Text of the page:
Types of Specialty Contact Lenses

 

Did you know that there are many different types of contact lenses? You wouldn’t be alone if you didn’t. If you have a refractive eye error such as myopia (nearsightedness) or hyperopia (farsightedness), you may rely on prescription contact lenses to see clearly. Alternatively, you may be wearing glasses at this time and wondering if contact lenses are right for you. Conventional contact lenses can resolve many refractive eye errors, but if you have other eye care issues, specialty contact lenses can help.

 

What are the Speciality Contact Lenses?

 

Specialty contact lenses are an alternative when conventional contacts are not available in the shape, size or design needed to suit your individual requirements. Every eye is different, and by choosing specialty contact lenses, you can be sure to find a variety that fits comfortably and securely and give you the clear vision that you need and deserve.

 

There are a variety of different types of specialty contact lenses, with some being more common than the others. Here’s what you need to know about the main types.

 

Bifocal Contact Lenses

 

As their name suggests, bifocal lenses have two different prescription powers. This enables the wearer to enjoy clear vision at all distances without needing to change their lenses or put on a pair of glasses. There is a line of separation in the glasses, with near powers usually being focused in the bottom part of the lens, and far powers being situated at the top. This means that for distance vision you can look straight ahead whilst looking down at a book or screen you would focus through the lower part of the lens.

 

Bifocal lenses are designed to address the focusing issues caused by presbyopia – a condition characterized by the natural deterioration of vision after the age of 40. This occurs as the lens of the eye becomes less flexible, causing patients to become long-sighted. Bifocal lenses are also a popular solution for patients with astigmatism. This condition is characterized by an imperfection in the curvature of the cornea that causes blurred and distorted vision.

 

Rigid Gas Permeable Lenses

 

Rigid, gas-permeable lenses (also known as RGP lenses) are contact lenses made from a material that allows oxygen to pass through them and reach the surface of the eye. As their name suggests, they are also rigid in design, giving them greater ability to retain their shape and meaning that they last longer than soft lenses. However, despite being rigid, they are much more modern and comfortable than the old-fashioned, hard lenses which are now virtually obsolete.

 

Anyone can wear RGP lenses, but they are particularly good for patients for whom conventional contacts aren’t suitable. This includes patients with astigmatism since the rigid nature of the contacts means that they hold their shape on the eye and allow for more stable, clear vision. They are also good for patients who suffer from dry eye disease. This is because rigid lenses can actually stimulate tear production in some cases, and rigid lens materials don’t dehydrate as quickly as soft lenses. They also allow more oxygen to reach the eyes, keeping them healthy and feeling comfortable.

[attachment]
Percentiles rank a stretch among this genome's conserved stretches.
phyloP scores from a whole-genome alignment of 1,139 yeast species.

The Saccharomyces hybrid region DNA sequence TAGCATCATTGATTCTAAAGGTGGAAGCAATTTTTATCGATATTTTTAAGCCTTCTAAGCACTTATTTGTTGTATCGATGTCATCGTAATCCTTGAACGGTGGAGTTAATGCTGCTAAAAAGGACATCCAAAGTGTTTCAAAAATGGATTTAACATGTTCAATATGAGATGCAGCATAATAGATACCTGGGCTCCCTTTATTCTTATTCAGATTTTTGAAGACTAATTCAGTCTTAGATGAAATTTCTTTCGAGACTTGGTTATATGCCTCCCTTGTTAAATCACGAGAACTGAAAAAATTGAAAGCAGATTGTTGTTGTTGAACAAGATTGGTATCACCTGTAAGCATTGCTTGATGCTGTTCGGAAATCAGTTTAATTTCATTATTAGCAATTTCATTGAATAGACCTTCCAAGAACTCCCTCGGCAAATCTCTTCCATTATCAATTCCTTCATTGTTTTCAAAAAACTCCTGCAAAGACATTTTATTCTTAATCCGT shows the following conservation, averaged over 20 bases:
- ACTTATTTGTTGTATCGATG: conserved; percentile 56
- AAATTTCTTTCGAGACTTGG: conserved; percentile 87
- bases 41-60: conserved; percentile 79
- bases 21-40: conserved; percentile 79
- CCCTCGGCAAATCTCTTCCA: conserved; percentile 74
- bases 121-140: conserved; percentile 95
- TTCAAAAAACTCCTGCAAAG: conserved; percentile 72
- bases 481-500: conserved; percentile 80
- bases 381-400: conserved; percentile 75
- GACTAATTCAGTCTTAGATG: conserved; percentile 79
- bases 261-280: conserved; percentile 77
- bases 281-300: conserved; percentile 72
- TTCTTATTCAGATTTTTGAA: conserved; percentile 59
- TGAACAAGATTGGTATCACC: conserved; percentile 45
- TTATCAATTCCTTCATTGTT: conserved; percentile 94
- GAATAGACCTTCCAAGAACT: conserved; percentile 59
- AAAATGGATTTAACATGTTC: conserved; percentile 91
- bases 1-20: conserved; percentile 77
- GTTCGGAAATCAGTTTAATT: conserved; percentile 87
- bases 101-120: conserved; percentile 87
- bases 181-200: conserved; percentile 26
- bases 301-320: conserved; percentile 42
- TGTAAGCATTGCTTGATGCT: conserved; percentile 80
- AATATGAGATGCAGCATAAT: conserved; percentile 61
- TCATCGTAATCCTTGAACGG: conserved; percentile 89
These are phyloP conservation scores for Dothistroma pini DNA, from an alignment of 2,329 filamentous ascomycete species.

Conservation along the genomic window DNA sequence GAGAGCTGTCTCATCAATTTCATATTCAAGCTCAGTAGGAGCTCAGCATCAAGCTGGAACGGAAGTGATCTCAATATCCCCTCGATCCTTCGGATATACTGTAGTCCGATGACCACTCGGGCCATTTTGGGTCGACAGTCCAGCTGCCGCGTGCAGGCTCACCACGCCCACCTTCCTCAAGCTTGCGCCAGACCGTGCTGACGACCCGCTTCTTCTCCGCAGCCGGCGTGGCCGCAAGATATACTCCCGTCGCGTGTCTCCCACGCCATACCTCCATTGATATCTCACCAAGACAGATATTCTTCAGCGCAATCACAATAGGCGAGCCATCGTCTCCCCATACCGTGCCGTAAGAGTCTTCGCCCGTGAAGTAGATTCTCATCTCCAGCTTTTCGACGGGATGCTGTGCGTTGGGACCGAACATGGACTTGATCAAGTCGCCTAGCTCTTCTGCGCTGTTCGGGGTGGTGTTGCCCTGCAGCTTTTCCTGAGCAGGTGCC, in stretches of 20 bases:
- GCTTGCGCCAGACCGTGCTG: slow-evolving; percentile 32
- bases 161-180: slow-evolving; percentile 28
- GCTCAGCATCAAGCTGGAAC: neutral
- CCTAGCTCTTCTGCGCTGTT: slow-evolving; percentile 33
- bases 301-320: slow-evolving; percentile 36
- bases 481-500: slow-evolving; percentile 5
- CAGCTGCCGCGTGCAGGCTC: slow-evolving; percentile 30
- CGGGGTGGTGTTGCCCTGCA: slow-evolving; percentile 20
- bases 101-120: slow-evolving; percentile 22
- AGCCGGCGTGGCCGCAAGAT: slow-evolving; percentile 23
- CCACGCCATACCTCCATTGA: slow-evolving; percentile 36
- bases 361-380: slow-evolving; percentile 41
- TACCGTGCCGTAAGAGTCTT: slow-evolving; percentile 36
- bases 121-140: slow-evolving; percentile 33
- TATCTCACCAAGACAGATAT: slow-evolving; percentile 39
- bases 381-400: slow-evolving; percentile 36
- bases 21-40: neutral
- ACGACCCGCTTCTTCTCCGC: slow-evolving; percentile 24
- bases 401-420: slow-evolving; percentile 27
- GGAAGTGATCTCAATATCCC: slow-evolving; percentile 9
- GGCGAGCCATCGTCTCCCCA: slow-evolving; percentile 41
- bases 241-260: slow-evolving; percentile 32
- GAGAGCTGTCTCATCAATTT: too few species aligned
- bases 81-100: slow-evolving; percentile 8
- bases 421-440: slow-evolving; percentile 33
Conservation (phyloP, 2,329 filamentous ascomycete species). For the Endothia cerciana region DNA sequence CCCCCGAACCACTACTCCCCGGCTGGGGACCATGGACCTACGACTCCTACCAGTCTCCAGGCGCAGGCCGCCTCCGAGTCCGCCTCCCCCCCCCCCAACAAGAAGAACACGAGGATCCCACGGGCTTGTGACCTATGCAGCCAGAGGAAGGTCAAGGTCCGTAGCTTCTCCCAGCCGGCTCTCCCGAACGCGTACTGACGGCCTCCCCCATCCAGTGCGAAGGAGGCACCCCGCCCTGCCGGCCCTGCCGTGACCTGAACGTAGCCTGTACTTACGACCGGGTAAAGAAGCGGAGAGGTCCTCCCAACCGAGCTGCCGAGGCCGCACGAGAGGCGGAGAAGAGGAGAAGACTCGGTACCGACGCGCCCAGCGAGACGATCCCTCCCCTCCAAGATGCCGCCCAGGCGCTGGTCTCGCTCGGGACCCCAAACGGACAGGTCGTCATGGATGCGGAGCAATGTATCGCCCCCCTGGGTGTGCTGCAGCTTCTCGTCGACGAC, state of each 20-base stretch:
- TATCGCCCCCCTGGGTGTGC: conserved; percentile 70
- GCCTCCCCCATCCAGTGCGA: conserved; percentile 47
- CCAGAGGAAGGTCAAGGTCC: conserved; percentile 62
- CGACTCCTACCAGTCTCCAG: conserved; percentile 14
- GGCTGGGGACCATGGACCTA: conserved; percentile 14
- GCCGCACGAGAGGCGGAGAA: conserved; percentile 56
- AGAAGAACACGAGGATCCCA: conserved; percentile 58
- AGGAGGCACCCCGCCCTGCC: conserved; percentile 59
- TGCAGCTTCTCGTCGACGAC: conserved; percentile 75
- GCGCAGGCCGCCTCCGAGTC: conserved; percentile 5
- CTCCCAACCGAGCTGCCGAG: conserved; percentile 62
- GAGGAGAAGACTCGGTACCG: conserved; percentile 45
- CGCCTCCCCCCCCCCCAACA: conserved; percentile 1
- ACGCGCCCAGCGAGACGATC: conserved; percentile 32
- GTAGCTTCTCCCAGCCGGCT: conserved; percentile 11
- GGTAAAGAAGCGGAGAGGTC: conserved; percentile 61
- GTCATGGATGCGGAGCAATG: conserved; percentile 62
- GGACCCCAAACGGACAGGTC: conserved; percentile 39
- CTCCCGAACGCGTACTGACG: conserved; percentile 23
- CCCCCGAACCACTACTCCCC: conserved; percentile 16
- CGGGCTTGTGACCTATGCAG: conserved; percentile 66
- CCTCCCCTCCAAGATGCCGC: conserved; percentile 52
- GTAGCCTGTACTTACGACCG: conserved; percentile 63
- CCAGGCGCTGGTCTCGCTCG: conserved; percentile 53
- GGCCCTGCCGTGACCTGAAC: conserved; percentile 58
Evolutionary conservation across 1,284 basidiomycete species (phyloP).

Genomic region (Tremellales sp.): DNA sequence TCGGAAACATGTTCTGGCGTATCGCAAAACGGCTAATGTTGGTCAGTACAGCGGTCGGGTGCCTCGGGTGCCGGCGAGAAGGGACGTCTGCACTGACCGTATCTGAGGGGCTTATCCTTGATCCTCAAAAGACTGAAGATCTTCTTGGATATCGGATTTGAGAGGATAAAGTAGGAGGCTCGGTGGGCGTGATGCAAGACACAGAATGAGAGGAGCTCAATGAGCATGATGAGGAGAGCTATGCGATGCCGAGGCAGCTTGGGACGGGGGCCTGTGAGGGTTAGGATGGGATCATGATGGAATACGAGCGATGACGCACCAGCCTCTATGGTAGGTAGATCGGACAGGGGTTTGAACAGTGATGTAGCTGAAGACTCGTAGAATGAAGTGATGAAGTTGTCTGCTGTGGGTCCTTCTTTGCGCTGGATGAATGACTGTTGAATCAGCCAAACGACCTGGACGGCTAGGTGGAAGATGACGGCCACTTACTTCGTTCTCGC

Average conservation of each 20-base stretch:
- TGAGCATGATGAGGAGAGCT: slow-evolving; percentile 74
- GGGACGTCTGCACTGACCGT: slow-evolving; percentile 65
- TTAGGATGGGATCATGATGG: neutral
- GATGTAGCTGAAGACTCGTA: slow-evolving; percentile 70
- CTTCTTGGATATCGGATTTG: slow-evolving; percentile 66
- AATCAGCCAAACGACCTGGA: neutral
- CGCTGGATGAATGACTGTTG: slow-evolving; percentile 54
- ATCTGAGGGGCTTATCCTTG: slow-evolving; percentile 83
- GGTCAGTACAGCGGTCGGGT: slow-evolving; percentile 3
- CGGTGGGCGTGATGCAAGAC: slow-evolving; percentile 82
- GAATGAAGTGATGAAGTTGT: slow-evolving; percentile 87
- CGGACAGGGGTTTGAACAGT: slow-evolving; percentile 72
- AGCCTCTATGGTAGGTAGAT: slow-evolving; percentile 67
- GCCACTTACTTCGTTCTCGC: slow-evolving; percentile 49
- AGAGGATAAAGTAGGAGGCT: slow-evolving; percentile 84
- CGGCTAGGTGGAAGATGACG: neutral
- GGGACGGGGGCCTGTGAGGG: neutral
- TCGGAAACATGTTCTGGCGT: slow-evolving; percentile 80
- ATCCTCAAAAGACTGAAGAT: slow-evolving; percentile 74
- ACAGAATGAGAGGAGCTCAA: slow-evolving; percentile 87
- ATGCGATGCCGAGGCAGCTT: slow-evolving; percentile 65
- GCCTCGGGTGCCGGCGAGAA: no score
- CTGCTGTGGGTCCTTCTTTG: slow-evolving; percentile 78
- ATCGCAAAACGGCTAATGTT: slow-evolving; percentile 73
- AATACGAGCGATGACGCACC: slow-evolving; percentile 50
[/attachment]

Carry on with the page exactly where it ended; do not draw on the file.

Toric Lenses

 

Toric lenses are also particularly valuable for patients with astigmatism. Toric lenses contain a gradually varying degree of strength, accommodating the different amounts of vision in each part of your eye. They also sit comfortably over their elongated shape. Most toric lenses are designed to be thicker at the bottom and thinner at the top. This places greater weight at the bottom of the lens – something which helps to keep the contacts more stable and ensures they remain securely in place. Since the lens doesn’t move, the correct refractive strengths in the lens will always sit over the parts of the eye that need them.

 

Scleral Lenses

 

Scleral lenses have a very different design to conventional contacts. Rather than making contact with the entire surface of the cornea, these large-diameter lenses vault over the main corneal surface and instead make contact with the white part of the eye called the sclera. This has several benefits. Firstly, there is enough space between the back of the lens of the eye and the surface of the cornea to accommodate any corneal irregularities. This includes the bulge that is characteristic of the eye condition known as keratoconus. This space also acts as a fluid reservoir, keeping tear film on the eyes and making scleral lenses a good choice for patients with chronic dry eye disease.

 

 

If you’d like more information on specialty contact lenses, our knowledgeable team would be happy to help. Please contact Eyes on You in Portland, OR.